They bend upwards at the tips, and from the upper leaves arise a few pale pink flowers on fine stalks about an inch in length.

It is a lovely sight to see a large colony of these plants covered with dozens of dainty, bell-like flowers.  This, of course, helps to make the flowers attractive to insects as they are not perfumed.

The flower consists of a calyx of five, very tiny, pointed lobes surrounding the pink, campanulate corolla, which is deeply cleft into five narrow segments.  Within the corolla, and standing erect around the pistil, are five segments.  Within the corolla, and standing erect around the pistil, are five stamens whose filaments are covered with woolly hairs.  A little nectar may be produced, but the flowers are mainly visited by small bees and flies for the sake of the pollen.

After fertilization the flowers fade and the ovary swells to form a many-seeded capsule.  When ripe the upper part of the capsule breaks away, like a tiny lid, from the lower portion, leaving the seeds exposed upon the central receptacle, and as they are very light they may be blow a considerable distance by the wind.

MARSH MINTS        

Whilst exploring the edges of streams and rivers and the marshy ground around them, we may often become aware of a strong, mint-like smell, especially if the day be warm and damp.  This odour betrays the Water Mint, of which two main species occur in the Highlands.  One is called the Water Mint (Mentha aquatice), the other the Whorled Mint (M. sativa).  The latter is a hybrid species arising from a cross between the Water Mint and the Corn Mint (M. arvensis), which is also a frequent plant in cultivated fields in the Highlands.

Both species form dense colonies into which competitors penetrate with difficulty, and the numerous runners push outwards, increasing the territory of the colony each year.

The Water Mint has a long, creeping stem, giving off long, branching roots into the mud and water.  The stems produce rounded scale leaves at each node.  In the summer and autumn the stems give rise to many slender runners which rest snugly buried in the mud and dad leaves till the following spring.

The stems rise erect at their extremities to a height of about eighteen inches, are covered with soft hairs and produce pairs of stalked, ovate, toothed leaves, which are also hairy.  The stem is terminated by a large, close spike of pinkish flowers.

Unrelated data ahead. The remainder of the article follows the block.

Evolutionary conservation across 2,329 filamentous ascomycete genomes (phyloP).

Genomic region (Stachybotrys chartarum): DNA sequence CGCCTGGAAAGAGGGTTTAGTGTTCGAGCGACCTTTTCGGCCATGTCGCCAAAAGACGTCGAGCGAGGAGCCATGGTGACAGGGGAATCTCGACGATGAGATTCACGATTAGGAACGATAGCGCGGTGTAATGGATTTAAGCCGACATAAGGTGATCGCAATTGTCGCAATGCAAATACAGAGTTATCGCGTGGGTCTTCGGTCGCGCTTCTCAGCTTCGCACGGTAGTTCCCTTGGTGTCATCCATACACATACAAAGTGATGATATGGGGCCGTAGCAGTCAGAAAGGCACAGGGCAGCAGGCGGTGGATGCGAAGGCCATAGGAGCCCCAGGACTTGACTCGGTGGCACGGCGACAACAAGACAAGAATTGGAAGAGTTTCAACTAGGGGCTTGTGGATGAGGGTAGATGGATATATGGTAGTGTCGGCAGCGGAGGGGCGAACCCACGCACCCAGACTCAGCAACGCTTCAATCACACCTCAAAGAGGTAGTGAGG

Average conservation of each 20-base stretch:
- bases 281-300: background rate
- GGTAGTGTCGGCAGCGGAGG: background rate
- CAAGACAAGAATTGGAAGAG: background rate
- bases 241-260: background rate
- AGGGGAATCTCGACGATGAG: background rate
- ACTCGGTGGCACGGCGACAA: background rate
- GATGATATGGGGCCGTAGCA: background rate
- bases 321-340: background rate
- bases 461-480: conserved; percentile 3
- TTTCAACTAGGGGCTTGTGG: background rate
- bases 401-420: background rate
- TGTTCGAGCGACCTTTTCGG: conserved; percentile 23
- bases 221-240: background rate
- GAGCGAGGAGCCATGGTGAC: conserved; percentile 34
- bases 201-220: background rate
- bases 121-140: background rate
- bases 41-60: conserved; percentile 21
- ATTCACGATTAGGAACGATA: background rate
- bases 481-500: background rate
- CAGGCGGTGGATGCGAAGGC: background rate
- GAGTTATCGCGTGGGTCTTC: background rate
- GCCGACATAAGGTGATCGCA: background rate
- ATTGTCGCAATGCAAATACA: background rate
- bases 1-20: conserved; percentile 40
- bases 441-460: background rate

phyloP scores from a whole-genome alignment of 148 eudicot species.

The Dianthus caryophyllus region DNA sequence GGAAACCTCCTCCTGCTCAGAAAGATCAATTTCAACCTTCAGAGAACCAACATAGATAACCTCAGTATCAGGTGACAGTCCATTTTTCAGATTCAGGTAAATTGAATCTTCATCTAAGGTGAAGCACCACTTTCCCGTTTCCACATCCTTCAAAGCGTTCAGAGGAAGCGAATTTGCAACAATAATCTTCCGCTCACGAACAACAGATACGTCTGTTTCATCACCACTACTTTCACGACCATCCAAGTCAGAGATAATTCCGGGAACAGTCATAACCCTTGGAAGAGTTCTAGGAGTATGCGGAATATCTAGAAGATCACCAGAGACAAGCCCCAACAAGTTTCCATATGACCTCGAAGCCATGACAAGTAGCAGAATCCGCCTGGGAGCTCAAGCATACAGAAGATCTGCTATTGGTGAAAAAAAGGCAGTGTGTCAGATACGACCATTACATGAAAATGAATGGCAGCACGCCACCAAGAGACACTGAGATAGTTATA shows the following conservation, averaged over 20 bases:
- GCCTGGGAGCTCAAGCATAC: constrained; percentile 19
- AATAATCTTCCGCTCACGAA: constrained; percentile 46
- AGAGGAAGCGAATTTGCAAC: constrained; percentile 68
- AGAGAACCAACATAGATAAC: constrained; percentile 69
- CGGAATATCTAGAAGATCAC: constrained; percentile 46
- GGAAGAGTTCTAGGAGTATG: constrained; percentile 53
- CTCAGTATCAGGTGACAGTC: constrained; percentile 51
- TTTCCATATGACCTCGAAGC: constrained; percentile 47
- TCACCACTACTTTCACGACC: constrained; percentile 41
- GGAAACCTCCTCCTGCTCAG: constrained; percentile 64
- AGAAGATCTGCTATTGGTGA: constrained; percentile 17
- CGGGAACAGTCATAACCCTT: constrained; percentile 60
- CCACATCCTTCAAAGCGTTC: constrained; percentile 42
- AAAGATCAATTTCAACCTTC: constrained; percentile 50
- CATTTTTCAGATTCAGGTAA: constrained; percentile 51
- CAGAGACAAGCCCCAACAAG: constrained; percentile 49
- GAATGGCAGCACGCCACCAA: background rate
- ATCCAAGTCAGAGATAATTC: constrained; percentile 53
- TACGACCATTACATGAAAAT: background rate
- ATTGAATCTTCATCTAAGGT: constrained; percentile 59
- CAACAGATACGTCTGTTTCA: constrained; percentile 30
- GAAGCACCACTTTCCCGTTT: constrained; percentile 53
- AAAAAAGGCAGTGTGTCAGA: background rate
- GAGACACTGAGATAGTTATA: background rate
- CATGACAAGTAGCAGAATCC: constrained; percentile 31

Each tubular flower secretes nectar at its base, the inner, lower portion being covered with short hairs which impede the entry of creeping insects.  In the young flowers, the four stamens project beyond the corolla, where they will be touched by any insect visitors, the stigma being at this time hidden in the corolla.  In older flowers the stamens have withered and the style has so elongated that the stigma lobes project and occupy the position originally held by the anthers.  Bees and butterflies attracted by the large, conspicuous heads of sweetly-smelling flowers visit them in great numbers and much cross-fertilized seed is formed.

The Whorled Mint is a very similar plant, but the flowers are produced in whorls in the axils of all the upper pairs of leaves.  They are also visited by bees and butterflies, but as the plant is a hybrid, very little fertile seed is set, the plants depending on their runners for the continuation of the species.  The plants vary greatly in character and all types may be found grading from one parent to the other.  For this reason many sub-species have been named and several of these may be found in the Highlands.

MARSH SPEEDWELLS

We have already made acquaintance with the Speedwell in other sections of this book and here in the marsh lands we again meet three members of this beautiful genus.

The commonest and most outstanding species is the Brooklime (Veronica Beccabunga). I forms large masses along the edges of rivers, streams and rills, on low, marshy loch shores, in wet ditches and meadows.